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When We Shelter In Place, Do Terrorists Win?

Last week’s drama in Boston and Cambridge -- the late Thursday shootout  with two terrorism suspects firing automatic weapons and hurling grenade, then the manhunt for the wounded survivor that paralyzed the entire area -- ended in a success for law enforcement and for this gritty town’s resilient defiance.
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This past year and a half has had several shut-in days, or better parts of a day - there was Hurricane Irene, then Hurricane Sandy, then snowstorm Nemo. Sometimes staying inside is more optional than other times. Buy it bears remembering: this wasn't the first time the streets were empty.

I appreciate your thoughtful comments. Thank you. I hesitate to add my uninformed opinion. But mine comes from somebody who spent much of my life in the South. Many of my social media acquaintances are still in the Deep South. It appears from their comments that they all are armed to the teeth and itching to do battle. Having such an attack in Boston is one thing. If it happened in Jackson, MS, you could well have groups if folks out shooting anybody they find scary. They find a lot of people scary. Best to keep them out of the way of professionals, I think.

I think New York might have responded differently than a lockdown. In fact, there are parts of New York the suspect would have been wise to avoid -- I'm sure they wouldn't have waited for the professional law enforcers to arrive. Cheers, Keith

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After Boston Attack, Wake Up to the "New Normal"

The brutal, senseless bomb attack on the Boston Marathon – turning a glorious spring day of celebration into a bloody scene of death and injury – serves as another reminder, as if any were needed, that terrorism is now our “new normal.”  And although since 9/11 we’ve been comparatively lucky and increasingly sophisticated at intercepting plots and plotters, terror is now a feature of our country that’s here to stay.

We simply can’t assume we’re safe here in the homeland. Read more about After Boston Attack, Wake Up to the "New Normal"

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Britain's Divisive Iron Lady

Reading over the many tributes to the late former British prime minister, Margaret Thatcher, I recall my own year living in London, 1983-84, during the peak of the bloody miners’ strike and the social turmoil that Thatcher’s brand of conservatism unleashed.

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I agree with most of your observations, but I think your conclusion gives her far too much credit in terms of her long-term impact on places beyond the UK. Her global repute is more a function of the worldwide reach of the British media, than any lasting impact. The Beeb even gave voice to the idea that somehow she played a role in the demise of the Soviet Union, quoting that charlatan Vaclav Klaus to the effect that her push back against socialism gave people like him courage. Hogwash. The Soviet empire collapsed under its own weight, brought down by its economic inanity and by the truly courageous resistance of thousands of dissidents throughout the Bloc, most of whom were themselves socialists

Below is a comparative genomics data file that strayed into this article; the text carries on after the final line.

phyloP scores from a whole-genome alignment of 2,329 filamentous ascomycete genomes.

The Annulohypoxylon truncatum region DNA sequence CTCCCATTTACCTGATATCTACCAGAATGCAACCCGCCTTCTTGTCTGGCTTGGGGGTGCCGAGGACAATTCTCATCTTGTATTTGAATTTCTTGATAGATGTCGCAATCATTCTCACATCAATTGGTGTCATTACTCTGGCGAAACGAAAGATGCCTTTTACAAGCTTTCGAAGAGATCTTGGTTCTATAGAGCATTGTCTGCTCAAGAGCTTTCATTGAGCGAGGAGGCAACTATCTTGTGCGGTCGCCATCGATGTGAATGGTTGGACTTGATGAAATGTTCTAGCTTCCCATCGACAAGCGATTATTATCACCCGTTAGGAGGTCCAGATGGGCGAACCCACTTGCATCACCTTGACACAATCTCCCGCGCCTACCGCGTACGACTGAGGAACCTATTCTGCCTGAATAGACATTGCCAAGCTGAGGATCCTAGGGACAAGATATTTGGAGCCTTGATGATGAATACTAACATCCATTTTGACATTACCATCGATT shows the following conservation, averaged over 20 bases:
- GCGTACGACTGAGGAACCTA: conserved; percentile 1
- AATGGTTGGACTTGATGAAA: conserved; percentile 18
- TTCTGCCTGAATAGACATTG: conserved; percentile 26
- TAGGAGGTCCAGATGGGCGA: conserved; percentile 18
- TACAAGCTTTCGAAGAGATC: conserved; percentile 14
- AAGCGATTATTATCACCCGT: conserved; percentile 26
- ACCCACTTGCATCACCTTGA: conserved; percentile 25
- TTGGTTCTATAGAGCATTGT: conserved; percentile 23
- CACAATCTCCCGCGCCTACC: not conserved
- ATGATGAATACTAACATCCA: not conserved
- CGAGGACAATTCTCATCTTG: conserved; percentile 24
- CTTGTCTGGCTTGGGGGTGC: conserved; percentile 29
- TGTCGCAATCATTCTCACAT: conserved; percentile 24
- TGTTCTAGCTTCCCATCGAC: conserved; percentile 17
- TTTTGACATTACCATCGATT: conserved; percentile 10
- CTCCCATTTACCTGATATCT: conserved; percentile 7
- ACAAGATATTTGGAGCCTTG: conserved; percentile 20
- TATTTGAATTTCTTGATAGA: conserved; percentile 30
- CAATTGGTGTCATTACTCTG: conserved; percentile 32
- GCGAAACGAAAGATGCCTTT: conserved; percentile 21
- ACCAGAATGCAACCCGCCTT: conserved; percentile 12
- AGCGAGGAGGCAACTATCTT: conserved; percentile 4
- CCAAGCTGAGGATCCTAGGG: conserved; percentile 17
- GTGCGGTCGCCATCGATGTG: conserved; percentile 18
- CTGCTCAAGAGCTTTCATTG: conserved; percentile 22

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China Rising the topic at Harvard IOP Forum

Wednesday night, April 3, at the Harvard Kennedy School’s JFK Jr Forum, we had a lively discussion about China, with former U.S. Ambassador Jon Huntsman, former Australian Prime Minister Kevin Rudd, and me as moderator.  The huge turnout – the event was ticketed and held before a capacity crowd – attests to the intense interest these days in almost everything related to China. Read more about China Rising the topic at Harvard IOP Forum

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China's Critical Importance

For Harvard's Institute of Politics, I co-authored a piece with former U.S. Ambassador to China Jon Huntsman, who will be at the IOP as a visiting Fellow this week and attending my China Study Group Wed. April 3.

In the piece, we discuss the nature of the U.S.-China relationship as one defined by multiple, overlapping layers of engagement and mistrust, and one which will require careful and sustained high-level attention over time. Read more about China's Critical Importance

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This is Keith. I welcome any and all comments. Cheers.

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